Wednesday, 23 November 2011

new georgia islands

Giving a lecture today to some people on Patriotism I said that there would be no possible way that I'd get killed for it  the reason being that if David Cameron handed me a rifle my reply would be "Yes Sir I'll be right behind you". Only one son of the American senators took part in front line action in the Gulf War so hey fuck you Mr Poltician but I've got a life to lead, beers to drink, women to meet and the whole ca-bang, you go first I'll follow up. That way you'll never have to go to war. Most politicians are in B.Company, b here when you go and be here when you get back , if you get back. Nevertheless I like the history of war , everything is in it. This is about the Marines.[linked image]
The New Georgia group of islands was about one hundred miles north of Guadalcanal. The five large islands were originally bypassed by the Japanese in favor of skipping to Guadalcanal, but as the American Marines garrisoned the captured Henderson Field,
the strategy was revised as more land-based planes were needed to strike Guadalcanal. On 24 Nov 1942 a large Japanese convoy sailed for a small clearing on the western side of New Georgia island, currently used by a small coconut plantation. Although the convoy attracted American attention as early as 28 Nov, American intelligence saw nothing there based on aerial photographs besides a few scattered small buildings. Finally, on 3 Dec, a sharp-eyed American intelligence expert saw something: the Japanese were building an airfield underneath the neat rows of coconut trees. Whenever a tree needed to be uprooted, overhead wires were laid and dressed with leaves so that the appearance of a tree was maintained in the same location. On 6 Dec, American aircraft from Henderson Field paid a low-level visit to the location and confirmed the existence of the airfield after strafing at the Japanese engineers and troops there.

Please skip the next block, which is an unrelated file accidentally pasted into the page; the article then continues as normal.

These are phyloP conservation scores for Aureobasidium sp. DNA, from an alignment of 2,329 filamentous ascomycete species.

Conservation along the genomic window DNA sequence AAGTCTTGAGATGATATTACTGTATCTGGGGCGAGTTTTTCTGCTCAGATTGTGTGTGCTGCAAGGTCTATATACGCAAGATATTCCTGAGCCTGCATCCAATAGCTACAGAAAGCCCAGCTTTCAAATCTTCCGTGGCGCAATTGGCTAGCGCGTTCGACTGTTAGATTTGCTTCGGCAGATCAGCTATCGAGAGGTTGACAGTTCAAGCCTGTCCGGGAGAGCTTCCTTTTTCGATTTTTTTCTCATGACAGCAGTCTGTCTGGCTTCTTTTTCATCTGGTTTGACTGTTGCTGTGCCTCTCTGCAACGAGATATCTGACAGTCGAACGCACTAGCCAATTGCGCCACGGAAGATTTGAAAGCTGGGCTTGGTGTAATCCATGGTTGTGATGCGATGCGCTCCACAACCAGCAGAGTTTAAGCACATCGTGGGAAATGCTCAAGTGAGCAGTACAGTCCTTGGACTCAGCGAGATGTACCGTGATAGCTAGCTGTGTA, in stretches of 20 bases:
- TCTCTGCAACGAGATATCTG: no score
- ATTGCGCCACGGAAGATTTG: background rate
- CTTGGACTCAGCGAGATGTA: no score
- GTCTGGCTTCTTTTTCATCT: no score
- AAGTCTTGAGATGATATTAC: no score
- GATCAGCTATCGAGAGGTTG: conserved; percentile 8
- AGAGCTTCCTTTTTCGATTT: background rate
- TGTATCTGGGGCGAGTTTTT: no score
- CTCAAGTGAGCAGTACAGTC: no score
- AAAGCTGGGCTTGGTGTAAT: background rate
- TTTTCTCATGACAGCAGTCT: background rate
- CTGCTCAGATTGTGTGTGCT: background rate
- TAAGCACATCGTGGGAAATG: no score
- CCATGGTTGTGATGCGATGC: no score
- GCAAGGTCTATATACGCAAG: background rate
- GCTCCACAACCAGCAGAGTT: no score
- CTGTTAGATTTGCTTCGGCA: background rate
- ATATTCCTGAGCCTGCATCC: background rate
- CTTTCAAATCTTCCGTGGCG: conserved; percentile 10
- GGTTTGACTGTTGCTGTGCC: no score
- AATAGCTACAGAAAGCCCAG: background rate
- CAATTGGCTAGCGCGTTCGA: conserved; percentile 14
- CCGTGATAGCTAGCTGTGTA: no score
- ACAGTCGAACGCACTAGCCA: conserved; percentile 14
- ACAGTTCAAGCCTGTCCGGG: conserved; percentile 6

On 9 Dec, the first major operation against the newly constructed Munda Field was mounted. 18 B-17 bombers began a series of raids by various types of aircraft on Munda. On 13 Dec PBY Catalina aircraft began their occasional night time bombings.
On 4 Jan 1943, while US Army infantry were advancing on Guadalcanal on a planned offensive, Halsey sent a fleet to bombard Munda Field to divert any aerial reinforcement that might be sent to disrupt the Army offensive. The bombardment force consisted of three light cruisers and two destroyers under the command of Rear Admiral Walden Ainsworth; the support group behind them had three light cruisers, one heavy cruiser, and three destroyers under the command of Rear Admiral Mahlon Tisdale. Shortly after 0100 in the early morning of 5 Jan, the bombardment commenced. For the next 50 minutes they had deposited nearly 3,000 rounds of 6-in shells and 1,400 rounds of 5-in shells on the Japanese airfield. The next morning, American reconnaissance aircraft visited Munda Field and reported a heavily damaged airfield and no sign of enemy anti-aircraft fire. A retaliatory strike by air came as the ships were steaming home, but it only damaged one of the turrets atop the New Zealand destroyer Achilles that sailed with the support group.
Munda Field was not the only airfield the Japanese constructed in the New Georgia island group. Another field, Vila, was built on the southern tip of Kolombangara. In the evening of 23 Jan, Ainsworth made another trip up the slot to New Georgia. At 0200 on 24 Jan, his bombardment group consisted of two light cruisers and four destroyers began firing. In the following hour the two light cruisers nearly sent 2,000 rounds of 6-in shells at the direction of the airfield, and the destroyers added 1,500 rounds of 5-in. A few return fires came from coastal batteries, but they were generally ineffective. The Japanese then tried to defend from the air, but a convenient squall together with radar-directed anti-aircraft gunnery saved the American ships.
After day break on 24 Jan, 24 SBDs, 17 TBFs, and 18 F4Fs took off from Henderson Field to follow up on the attack. The American aircraft dropped 23 tons of bombs on Vila by 0800.
Although the "Ainsworth Express" runs, augmented with aerial bombardments, were effective in damaging the Japanese airfields, overall the Japanese engineers were as capable in repairing damaged airfields as
the American Marine engineers were with Henderson. The attacks achieved short term objectives by disrupting Japanese capabilities to launch land-based aircraft, but in the long run Halsey knew that the only way he could halt the operations from these new fields was to take them from the Japanese. That was something he was not ready to do, yet.

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